Exclusive: we chat with XCOM’s Greg Foertsch

With all the excitement surrounding this year’s Gamescom, we almost forgot that just the other day, we were sitting in the offices of Firaxis, chatting to the developers of XCOM: Enemy Unknown. You can read all about the game in our upcoming September issue of NAG, but while you’re waiting, why not sit down and get to know XCOM’s art director Greg Foertsch and marketing associate Pete Murrey?

NAG: What was your main goal when you set out to craft the look of XCOM?

Greg Foertsch: We wanted to make something that was visually compelling – that could stand up against any game out there – and could provide a great experience for the user. We really focused on the user experience, to create something they’d really enjoy.

NAG: You have a responsibility to translate an iconic look – something that’s technically outdated, yet people hold it dear. How do you do so while still honouring that look?

Greg: *Looks to Pete for help* I’m starting to think I should’ve been way more afraid of this. *Laughs* It’s weird, because when we look at this, it’s a game that, because of our history, we have a lot of respect and reverence for what has been done. But also we’re pretty familiar with remaking and modernising games. So, we felt like we’re not afraid to make changes, but we’re also humble enough to understand that some of the decisions they originally made were right, and were good. You can have two things happen: you can have developers that charge in and say “we’re changing everything!” And then you have those that say “we’re not changing anything!” I think that we kind of walk more middle-of-the-road. We evaluate things and say “yeah, maybe that was a good decision, or maybe that wasn’t and what can we do to update it?”

NAG: You’ve mentioned the concept of “organic Art Deco” before; could you elaborate on that?

Greg: We really wanted to contrast the alien stuff with a lot of the human stuff which tends to be a little more geometric and blocky. So when we got to the alien stuff, it was important to simplify some of the forms for readability. We wanted to have this sort of “organic, but not organic in a bubbly, fleshy way” thing. We wanted to have flowing, repetitive lines found in Art Deco, but we wanted to make them more organic in nature and less geometric in the repetition of the lines. That was where we started going very early, and actually in a lot of ways it was kind of keyed off the Muton armour.

Pete Murray: It’s sinister Art Deco, from out of space.

Greg: Yeah. If you look at the Muton, he’s got sort of more flowing lines to his armour, it’s not squared-off. It’s very different to the carapace armour for the humans.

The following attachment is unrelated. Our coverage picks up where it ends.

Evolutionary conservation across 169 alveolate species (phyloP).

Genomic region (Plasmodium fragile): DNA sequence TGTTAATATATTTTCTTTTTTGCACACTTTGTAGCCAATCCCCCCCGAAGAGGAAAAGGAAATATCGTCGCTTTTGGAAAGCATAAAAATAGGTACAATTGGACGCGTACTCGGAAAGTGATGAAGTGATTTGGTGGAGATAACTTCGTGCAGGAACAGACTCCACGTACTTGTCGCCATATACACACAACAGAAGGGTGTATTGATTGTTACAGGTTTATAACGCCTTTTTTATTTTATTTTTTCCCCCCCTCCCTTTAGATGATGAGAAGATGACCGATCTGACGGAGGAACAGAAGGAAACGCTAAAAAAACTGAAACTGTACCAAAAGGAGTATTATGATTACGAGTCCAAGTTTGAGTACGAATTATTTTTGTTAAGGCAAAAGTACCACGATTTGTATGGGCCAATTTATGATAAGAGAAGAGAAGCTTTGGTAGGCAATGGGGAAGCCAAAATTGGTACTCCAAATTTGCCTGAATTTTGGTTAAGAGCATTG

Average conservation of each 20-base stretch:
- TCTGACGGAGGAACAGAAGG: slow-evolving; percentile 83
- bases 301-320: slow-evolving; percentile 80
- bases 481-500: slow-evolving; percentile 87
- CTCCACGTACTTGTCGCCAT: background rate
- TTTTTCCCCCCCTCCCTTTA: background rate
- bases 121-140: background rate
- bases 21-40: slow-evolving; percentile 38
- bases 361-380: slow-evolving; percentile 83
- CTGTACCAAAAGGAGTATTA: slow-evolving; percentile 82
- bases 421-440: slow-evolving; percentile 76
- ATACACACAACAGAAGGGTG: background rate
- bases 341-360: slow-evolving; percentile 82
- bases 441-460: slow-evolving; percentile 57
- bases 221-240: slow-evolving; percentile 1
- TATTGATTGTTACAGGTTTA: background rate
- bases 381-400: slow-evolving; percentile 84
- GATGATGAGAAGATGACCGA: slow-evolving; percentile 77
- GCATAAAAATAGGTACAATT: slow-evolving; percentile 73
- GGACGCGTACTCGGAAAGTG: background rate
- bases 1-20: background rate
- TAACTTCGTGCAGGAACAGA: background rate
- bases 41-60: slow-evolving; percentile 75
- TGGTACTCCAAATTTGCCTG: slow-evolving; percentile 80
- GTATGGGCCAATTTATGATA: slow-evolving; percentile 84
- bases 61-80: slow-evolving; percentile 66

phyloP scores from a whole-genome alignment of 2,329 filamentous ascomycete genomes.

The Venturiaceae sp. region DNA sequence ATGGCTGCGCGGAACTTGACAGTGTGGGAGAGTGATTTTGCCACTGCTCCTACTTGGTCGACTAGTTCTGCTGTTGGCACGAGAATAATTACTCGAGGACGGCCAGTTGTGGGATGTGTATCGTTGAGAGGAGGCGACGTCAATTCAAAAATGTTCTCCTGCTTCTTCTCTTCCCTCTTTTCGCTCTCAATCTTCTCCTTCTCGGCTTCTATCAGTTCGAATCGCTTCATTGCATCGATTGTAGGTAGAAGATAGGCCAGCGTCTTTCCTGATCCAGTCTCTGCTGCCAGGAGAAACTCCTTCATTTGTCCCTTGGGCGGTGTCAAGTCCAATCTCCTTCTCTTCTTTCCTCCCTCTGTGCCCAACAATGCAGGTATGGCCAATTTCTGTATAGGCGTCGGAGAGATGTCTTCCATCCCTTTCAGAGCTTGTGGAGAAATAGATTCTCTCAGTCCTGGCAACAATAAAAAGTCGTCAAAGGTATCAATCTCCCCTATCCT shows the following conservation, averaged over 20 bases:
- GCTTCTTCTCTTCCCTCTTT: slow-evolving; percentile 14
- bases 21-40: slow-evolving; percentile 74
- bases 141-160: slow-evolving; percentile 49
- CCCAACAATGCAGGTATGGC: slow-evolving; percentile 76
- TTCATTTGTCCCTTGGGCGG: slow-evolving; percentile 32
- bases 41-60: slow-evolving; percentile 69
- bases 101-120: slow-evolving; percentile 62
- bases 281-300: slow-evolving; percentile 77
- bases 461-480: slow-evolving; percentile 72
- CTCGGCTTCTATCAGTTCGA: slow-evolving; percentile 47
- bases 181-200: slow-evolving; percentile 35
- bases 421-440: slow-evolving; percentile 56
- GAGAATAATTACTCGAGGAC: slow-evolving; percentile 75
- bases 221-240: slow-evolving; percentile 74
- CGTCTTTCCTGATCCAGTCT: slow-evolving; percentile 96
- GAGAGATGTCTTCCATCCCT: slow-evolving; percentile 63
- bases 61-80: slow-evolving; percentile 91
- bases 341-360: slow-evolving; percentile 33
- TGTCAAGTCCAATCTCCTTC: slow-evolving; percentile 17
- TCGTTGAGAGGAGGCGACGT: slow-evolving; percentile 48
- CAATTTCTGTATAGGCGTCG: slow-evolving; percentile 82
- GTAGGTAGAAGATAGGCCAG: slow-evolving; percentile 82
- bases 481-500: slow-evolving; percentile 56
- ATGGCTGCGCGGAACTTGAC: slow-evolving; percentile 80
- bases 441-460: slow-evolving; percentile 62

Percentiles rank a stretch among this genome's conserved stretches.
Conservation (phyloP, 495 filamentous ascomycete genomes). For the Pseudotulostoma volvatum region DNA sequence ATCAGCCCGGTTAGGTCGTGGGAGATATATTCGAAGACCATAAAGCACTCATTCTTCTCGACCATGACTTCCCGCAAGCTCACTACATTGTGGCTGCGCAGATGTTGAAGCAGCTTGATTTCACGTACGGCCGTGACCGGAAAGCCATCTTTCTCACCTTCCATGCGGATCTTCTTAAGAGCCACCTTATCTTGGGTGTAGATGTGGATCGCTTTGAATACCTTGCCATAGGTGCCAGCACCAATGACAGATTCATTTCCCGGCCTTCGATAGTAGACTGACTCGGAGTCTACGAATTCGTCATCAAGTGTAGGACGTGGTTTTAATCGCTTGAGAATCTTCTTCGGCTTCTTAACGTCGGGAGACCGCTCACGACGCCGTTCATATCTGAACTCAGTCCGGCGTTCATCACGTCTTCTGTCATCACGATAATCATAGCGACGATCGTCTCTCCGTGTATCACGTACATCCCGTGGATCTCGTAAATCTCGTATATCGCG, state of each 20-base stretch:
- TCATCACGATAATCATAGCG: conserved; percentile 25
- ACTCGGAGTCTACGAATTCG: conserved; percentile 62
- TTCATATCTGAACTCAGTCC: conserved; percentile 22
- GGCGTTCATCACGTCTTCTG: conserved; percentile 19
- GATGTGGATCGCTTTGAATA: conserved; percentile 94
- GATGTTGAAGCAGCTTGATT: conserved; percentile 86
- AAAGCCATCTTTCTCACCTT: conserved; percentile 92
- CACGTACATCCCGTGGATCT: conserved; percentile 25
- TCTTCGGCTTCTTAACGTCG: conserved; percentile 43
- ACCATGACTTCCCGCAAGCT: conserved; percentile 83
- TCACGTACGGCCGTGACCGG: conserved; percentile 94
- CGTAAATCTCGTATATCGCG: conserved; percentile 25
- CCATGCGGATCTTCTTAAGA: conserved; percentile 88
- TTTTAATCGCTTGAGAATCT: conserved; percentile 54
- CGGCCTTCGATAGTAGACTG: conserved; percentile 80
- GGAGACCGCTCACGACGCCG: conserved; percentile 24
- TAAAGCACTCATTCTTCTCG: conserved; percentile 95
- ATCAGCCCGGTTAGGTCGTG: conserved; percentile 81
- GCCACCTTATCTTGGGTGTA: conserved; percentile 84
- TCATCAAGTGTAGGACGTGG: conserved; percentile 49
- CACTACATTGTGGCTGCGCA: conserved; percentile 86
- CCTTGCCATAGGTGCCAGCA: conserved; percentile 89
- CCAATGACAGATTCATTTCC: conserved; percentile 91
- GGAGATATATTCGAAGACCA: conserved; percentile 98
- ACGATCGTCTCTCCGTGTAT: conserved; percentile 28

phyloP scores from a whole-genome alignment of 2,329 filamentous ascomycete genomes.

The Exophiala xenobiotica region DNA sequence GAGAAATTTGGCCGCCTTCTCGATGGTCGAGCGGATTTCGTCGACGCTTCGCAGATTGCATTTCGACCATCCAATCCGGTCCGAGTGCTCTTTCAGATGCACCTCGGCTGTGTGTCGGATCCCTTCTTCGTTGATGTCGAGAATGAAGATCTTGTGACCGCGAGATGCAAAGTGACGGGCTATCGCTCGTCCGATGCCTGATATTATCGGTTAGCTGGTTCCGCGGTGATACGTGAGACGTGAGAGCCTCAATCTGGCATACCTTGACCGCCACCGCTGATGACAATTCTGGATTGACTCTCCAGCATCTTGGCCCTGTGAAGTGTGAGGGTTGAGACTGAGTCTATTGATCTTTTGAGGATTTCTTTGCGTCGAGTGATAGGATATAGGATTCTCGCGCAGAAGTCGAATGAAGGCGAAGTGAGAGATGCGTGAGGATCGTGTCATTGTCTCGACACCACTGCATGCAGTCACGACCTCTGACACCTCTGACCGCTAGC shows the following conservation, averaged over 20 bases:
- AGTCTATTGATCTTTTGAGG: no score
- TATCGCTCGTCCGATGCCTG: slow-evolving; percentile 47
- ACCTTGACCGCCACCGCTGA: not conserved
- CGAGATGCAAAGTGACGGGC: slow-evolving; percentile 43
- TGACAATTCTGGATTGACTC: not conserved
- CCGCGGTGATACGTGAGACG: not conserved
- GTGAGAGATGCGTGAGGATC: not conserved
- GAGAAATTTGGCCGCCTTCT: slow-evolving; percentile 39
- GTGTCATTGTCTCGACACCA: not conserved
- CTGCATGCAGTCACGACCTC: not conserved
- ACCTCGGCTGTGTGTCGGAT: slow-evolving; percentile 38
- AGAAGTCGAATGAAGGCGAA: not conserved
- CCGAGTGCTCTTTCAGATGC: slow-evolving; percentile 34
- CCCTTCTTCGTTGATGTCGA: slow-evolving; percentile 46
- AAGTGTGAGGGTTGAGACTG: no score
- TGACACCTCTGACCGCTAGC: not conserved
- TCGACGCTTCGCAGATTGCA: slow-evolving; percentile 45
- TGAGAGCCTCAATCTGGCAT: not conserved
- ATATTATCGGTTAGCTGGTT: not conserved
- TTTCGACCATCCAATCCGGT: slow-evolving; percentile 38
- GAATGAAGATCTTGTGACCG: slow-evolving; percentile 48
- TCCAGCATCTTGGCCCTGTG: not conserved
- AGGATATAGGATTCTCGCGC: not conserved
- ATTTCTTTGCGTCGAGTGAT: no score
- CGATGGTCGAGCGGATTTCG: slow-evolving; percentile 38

Pete: The cool part, is that as the humans adapt more to alien technology, you see the human styling start to blend with the alien, so that the late-game armour that the soldiers wear very-much borrow from the Muton style.

NAG: On that note, as the humans progress, how do you draw a line to prevent the humans “becoming” aliens themselves?

Greg: It’s funny; I’ve always thought of XCOM as a “try not to lose your humanity to save it” thing, and I think that’s the line we walk with the character evolution through the game.

Pete: There actually is a cool visual key with the armour: it gets lighter the higher tech it gets. So you visually become more powerful as your character becomes brighter on the screen.

Greg: Yeah, that was a very conscious choice.

NAG: But you don’t want to make the game seem too cartoon-like? Did you spend time looking at modern-day combat for inspiration?

Greg: Yeah, we definitely looked a lot at the contemporary stuff. We’re going for a slightly advanced present day, so as we were looking at that, we wanted to make XCOM’s armour look just a little more advanced than current military armour. We spent a lot of time looking at current technology and guesses at the future and trying to ground it – as with the alien lore, you have to start at a point that people can understand – with things that wouldn’t be too much of a reach for people. We didn’t want people to start with things where they’re space marines – these aren’t space marines.

Pete: There’s some clever stuff done with the Kevlar armour, where it’s just very slightly futuristic looking, and a lot of it comes down to the use of colour where it’s a high-end finish that implies this elite level of performance. And when that’s what your soldier’s start with, people are already like “alright, I already have the best equipment in the world, and it’s still not enough. Holy crap!” The game becomes more compelling when you can pull them forward with that.

NAG: The animations that I’ve seen so far are really impressive. Are they all hand-keyed, or do you use motion-capture?